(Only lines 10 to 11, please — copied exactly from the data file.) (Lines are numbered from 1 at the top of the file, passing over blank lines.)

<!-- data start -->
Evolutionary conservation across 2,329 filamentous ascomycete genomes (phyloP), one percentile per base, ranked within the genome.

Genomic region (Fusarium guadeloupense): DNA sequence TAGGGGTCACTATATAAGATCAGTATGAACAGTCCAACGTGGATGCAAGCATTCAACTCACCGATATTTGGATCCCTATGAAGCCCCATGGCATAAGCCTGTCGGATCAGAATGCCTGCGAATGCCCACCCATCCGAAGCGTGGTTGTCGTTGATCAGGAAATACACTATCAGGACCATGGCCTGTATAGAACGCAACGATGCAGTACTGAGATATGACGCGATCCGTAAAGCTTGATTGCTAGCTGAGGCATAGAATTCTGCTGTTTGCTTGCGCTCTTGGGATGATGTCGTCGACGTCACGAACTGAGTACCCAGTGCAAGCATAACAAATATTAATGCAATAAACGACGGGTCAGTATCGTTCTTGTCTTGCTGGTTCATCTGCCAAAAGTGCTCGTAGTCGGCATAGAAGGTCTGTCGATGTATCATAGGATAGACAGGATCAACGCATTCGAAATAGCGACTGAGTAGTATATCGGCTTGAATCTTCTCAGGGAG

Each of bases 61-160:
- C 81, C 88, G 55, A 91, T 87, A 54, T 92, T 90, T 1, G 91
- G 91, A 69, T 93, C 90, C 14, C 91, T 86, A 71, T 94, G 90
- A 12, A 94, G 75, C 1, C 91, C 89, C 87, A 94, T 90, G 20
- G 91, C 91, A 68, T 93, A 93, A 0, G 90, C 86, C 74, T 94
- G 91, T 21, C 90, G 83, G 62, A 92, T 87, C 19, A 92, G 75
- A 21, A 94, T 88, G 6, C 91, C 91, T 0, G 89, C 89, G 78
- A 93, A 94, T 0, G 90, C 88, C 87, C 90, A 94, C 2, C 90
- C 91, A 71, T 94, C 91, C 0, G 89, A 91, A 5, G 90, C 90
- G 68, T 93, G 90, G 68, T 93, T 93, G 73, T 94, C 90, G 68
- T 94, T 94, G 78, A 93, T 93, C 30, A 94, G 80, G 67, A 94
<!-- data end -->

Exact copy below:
- A 93, A 94, T 0, G 90, C 88, C 87, C 90, A 94, C 2, C 90
- C 91, A 71, T 94, C 91, C 0, G 89, A 91, A 5, G 90, C 90